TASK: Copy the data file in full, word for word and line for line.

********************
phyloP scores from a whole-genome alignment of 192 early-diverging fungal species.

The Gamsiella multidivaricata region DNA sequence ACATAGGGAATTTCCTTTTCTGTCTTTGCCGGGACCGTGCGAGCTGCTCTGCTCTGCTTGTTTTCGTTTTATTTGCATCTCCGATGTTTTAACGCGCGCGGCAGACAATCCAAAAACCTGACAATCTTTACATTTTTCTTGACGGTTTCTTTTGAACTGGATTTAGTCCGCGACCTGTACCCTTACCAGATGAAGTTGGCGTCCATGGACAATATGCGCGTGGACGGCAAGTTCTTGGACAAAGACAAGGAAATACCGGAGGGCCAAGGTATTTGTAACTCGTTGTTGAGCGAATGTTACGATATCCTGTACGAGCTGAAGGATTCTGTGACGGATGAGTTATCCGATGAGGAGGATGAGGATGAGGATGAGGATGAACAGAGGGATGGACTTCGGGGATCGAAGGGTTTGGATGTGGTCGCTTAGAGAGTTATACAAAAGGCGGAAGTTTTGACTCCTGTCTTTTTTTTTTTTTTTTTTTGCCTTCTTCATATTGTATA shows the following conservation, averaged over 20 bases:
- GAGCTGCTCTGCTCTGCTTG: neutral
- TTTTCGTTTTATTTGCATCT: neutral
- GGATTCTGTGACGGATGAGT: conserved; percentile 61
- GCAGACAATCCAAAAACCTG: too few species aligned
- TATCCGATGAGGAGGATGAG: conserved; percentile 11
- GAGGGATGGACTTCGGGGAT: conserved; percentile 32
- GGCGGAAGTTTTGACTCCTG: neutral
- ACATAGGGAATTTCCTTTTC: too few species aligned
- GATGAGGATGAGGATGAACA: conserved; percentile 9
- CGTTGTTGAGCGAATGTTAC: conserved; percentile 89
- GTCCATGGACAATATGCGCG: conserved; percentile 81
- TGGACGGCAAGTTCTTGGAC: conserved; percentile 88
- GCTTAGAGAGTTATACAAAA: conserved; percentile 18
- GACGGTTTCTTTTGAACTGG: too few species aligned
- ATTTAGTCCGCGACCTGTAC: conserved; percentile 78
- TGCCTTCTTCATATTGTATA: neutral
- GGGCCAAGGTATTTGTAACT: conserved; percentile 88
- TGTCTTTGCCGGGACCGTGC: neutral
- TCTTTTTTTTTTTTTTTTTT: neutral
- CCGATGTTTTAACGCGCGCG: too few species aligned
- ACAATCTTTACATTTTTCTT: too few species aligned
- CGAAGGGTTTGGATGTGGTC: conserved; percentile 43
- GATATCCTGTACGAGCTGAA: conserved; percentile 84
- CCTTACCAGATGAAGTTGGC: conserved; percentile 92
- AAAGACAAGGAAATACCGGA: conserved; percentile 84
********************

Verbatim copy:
phyloP scores from a whole-genome alignment of 192 early-diverging fungal species.

The Gamsiella multidivaricata region DNA sequence ACATAGGGAATTTCCTTTTCTGTCTTTGCCGGGACCGTGCGAGCTGCTCTGCTCTGCTTGTTTTCGTTTTATTTGCATCTCCGATGTTTTAACGCGCGCGGCAGACAATCCAAAAACCTGACAATCTTTACATTTTTCTTGACGGTTTCTTTTGAACTGGATTTAGTCCGCGACCTGTACCCTTACCAGATGAAGTTGGCGTCCATGGACAATATGCGCGTGGACGGCAAGTTCTTGGACAAAGACAAGGAAATACCGGAGGGCCAAGGTATTTGTAACTCGTTGTTGAGCGAATGTTACGATATCCTGTACGAGCTGAAGGATTCTGTGACGGATGAGTTATCCGATGAGGAGGATGAGGATGAGGATGAGGATGAACAGAGGGATGGACTTCGGGGATCGAAGGGTTTGGATGTGGTCGCTTAGAGAGTTATACAAAAGGCGGAAGTTTTGACTCCTGTCTTTTTTTTTTTTTTTTTTTGCCTTCTTCATATTGTATA shows the following conservation, averaged over 20 bases:
- GAGCTGCTCTGCTCTGCTTG: neutral
- TTTTCGTTTTATTTGCATCT: neutral
- GGATTCTGTGACGGATGAGT: conserved; percentile 61
- GCAGACAATCCAAAAACCTG: too few species aligned
- TATCCGATGAGGAGGATGAG: conserved; percentile 11
- GAGGGATGGACTTCGGGGAT: conserved; percentile 32
- GGCGGAAGTTTTGACTCCTG: neutral
- ACATAGGGAATTTCCTTTTC: too few species aligned
- GATGAGGATGAGGATGAACA: conserved; percentile 9
- CGTTGTTGAGCGAATGTTAC: conserved; percentile 89
- GTCCATGGACAATATGCGCG: conserved; percentile 81
- TGGACGGCAAGTTCTTGGAC: conserved; percentile 88
- GCTTAGAGAGTTATACAAAA: conserved; percentile 18
- GACGGTTTCTTTTGAACTGG: too few species aligned
- ATTTAGTCCGCGACCTGTAC: conserved; percentile 78
- TGCCTTCTTCATATTGTATA: neutral
- GGGCCAAGGTATTTGTAACT: conserved; percentile 88
- TGTCTTTGCCGGGACCGTGC: neutral
- TCTTTTTTTTTTTTTTTTTT: neutral
- CCGATGTTTTAACGCGCGCG: too few species aligned
- ACAATCTTTACATTTTTCTT: too few species aligned
- CGAAGGGTTTGGATGTGGTC: conserved; percentile 43
- GATATCCTGTACGAGCTGAA: conserved; percentile 84
- CCTTACCAGATGAAGTTGGC: conserved; percentile 92
- AAAGACAAGGAAATACCGGA: conserved; percentile 84